For any child looking to succeed at a new business venture, parental support comes in handy. The same has been true for Nationwide Bank.
In the last two years, the upstart direct bank has doubled its assets, brought in more than 13,000 new customers, boosted revenue and capital ratios, and begun to increase awareness of its retail banking products. Parent company Nationwide Financial Services' deep pockets have certainly helped, but the credit for strategy and harnessing the strength of the entire Nationwide enterprise goes to Anne Arvia, hired at launch in 2006 to be president of the new direct bank.
Arvia, who has been named to US Banker's rankings of "The 25 Most Powerful Women in Banking" four times, came to Nationwide after 15 years at ShoreBank in Chicago. After rising from controller to president of ShoreBank, she was lured by the challenge of running an Internet-only operation. And though it can be easy for a new bank to show impressive growth rates, there are no layups. "Every market, regardless of the challenges, has opportunity; you just need to look really hard to find it," Arvia says.
Arvia's team has certainly found opportunity. From June 30, 2008 through June 30, 2009, assets increased 69 percent to $2.5 billion, return on equity increased 185 percent from -12.56 percent to 10.62 percent and return on assets increased from -1.12 percent to 0.85 percent. In addition, net income swung from a loss of $4 million to $5.2 million.
For an Internet bank, finding opportunity requires dominating search engine placement. For this Arvia turned to the bank's parent company for resources to invest in search engine optimization. The strategy has worked as deposits have nearly doubled as of the end of the second quarter and the average deposit amount for the bank spiked from $5,000 to about $55,000, Arvia says.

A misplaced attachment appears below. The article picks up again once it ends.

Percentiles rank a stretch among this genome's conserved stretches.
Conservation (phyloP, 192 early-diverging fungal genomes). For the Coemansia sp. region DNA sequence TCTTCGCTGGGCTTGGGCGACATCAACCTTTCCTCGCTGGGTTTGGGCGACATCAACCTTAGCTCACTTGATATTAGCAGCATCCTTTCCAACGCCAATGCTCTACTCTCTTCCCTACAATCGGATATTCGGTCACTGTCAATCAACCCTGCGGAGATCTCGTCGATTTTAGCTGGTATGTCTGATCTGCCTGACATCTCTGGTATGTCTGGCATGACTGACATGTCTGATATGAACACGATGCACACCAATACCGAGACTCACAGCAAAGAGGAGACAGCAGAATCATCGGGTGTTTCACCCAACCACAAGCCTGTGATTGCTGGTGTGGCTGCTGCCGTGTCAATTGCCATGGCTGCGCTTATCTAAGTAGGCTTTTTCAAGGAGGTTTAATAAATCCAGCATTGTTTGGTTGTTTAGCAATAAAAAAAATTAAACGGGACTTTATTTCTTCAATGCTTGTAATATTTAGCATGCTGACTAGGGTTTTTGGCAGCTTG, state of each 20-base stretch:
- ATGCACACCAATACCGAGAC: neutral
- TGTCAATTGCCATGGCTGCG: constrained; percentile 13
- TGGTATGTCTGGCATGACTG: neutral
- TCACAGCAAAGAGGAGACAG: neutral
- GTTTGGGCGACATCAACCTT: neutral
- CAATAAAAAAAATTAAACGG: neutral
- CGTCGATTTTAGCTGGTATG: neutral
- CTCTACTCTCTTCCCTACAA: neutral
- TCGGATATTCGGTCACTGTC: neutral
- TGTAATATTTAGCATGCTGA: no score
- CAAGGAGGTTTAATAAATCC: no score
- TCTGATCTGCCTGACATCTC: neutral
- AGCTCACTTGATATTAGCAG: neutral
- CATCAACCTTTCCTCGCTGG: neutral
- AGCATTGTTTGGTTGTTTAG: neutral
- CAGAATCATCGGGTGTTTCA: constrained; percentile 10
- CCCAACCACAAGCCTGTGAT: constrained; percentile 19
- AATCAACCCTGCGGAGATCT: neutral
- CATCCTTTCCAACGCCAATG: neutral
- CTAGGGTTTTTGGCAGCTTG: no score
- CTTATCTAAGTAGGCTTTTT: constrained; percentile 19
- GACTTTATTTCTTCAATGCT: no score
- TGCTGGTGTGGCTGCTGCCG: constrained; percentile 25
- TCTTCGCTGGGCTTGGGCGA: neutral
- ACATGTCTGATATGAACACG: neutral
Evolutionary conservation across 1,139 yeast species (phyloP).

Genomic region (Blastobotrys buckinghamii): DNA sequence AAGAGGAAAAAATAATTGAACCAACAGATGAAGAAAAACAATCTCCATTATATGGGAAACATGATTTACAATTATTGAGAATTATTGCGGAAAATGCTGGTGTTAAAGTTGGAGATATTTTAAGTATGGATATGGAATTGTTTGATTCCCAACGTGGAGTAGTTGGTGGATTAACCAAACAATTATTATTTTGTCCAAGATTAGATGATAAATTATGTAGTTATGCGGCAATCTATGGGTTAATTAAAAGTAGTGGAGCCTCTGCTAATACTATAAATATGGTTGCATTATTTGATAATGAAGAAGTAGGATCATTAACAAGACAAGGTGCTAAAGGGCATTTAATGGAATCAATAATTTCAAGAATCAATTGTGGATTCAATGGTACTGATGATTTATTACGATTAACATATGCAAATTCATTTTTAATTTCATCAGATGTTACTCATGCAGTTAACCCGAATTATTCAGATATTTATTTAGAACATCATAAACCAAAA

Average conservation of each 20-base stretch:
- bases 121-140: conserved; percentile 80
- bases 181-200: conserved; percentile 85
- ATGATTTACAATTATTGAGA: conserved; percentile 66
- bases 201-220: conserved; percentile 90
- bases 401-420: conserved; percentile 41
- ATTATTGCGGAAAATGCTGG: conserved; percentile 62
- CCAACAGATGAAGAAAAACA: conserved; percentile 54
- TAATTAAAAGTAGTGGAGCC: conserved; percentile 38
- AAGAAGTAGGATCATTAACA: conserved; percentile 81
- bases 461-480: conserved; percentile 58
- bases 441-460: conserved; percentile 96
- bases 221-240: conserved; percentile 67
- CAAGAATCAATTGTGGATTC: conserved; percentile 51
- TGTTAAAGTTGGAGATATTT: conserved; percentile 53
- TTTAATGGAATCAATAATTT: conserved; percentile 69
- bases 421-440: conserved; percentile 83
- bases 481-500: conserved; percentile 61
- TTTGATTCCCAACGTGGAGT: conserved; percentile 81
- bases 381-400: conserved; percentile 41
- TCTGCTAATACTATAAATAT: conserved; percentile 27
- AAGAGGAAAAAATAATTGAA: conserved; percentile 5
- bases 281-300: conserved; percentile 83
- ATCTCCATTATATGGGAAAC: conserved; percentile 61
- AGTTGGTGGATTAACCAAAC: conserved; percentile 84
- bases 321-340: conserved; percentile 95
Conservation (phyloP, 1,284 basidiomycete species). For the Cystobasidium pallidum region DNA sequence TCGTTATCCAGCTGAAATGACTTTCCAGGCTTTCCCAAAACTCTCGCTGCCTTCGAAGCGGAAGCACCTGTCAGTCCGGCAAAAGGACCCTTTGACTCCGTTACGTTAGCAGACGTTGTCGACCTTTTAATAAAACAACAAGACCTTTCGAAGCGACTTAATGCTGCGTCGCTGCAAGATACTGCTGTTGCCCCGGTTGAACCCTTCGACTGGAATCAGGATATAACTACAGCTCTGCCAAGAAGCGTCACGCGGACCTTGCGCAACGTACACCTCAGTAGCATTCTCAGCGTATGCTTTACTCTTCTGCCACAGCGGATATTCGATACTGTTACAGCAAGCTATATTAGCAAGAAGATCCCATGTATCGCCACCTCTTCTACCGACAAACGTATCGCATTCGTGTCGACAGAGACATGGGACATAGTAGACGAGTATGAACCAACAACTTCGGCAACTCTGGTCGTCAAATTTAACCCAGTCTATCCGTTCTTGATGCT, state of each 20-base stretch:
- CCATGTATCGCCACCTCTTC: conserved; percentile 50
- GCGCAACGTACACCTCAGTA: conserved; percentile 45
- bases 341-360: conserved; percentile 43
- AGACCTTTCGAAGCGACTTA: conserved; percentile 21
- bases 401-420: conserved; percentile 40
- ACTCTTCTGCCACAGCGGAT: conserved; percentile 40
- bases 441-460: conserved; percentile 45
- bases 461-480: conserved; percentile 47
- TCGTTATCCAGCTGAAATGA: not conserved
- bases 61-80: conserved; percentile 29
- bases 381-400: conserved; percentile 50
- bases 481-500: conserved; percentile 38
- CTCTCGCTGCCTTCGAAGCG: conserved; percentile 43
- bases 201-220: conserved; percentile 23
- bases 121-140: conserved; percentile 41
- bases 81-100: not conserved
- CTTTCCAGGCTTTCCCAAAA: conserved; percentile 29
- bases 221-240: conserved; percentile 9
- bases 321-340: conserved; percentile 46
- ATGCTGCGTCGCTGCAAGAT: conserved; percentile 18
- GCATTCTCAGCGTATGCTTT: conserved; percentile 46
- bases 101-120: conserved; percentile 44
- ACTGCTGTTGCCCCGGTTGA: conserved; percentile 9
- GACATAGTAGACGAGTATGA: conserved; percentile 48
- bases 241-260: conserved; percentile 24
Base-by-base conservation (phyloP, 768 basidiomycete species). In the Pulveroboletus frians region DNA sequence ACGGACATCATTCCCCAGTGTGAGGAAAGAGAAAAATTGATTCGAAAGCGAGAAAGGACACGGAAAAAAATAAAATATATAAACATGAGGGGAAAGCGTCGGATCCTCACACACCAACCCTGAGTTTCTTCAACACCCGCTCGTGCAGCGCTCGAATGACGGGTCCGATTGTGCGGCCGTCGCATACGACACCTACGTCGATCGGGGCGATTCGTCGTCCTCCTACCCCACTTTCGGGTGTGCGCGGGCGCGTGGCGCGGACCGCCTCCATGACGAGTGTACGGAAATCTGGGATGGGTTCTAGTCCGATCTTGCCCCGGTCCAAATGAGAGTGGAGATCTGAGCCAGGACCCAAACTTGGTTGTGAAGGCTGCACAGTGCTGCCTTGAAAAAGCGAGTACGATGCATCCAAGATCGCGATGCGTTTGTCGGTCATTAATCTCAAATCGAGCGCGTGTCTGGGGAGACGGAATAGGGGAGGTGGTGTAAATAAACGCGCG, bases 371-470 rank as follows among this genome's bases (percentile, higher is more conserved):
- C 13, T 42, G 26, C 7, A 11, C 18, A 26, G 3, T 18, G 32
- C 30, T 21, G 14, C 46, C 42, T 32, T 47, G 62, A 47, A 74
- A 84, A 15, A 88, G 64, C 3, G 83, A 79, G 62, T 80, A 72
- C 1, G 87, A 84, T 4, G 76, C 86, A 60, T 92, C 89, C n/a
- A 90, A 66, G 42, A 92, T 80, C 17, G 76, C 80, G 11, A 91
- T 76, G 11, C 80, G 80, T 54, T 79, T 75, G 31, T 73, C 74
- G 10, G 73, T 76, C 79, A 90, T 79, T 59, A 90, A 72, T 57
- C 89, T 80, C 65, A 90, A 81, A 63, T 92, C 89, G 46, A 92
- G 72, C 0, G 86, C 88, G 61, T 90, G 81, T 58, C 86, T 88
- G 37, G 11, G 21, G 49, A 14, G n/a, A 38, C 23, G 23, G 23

But rather than increasing lending with those deposits, the bank invested in triple-A rated mortgage-backed securities after the Federal Reserve agreed to buy $500 million worth when no one was buying because of the liquidity crunch. By purchasing the low-risk securities at spreads of 250 to 300 basis points, it has helped to boost revenue 66 percent over the second quarter 2008 and improved the bank's efficiency ratio by 20 percent. With numbers like these, it's not surprising that BauerFinancial has given the bank a 5-star rating, its highest possible score, and Bankrate.com gives it four stars.
But perhaps the best example of Arvia leveraging the breadth of the bank's parent company came when multiple divisions worked together to help customers after Hurricane Ike hit Florida and Texas in September 2008. In a hurry, Nationwide Bank developed a pre-approved credit card that customers could start using immediately. Any purchase made in the first three months carried zero-percent interest for the next 12 months.
"Working across a large organization accustomed to working in their own 'silos' was a challenge and a requirement for this initiative to be successful," says NFS president and chief operating officer Mark Thresher. "Her influence over the claims division and constant communication skills to all possible stakeholders was critical to pulling this off."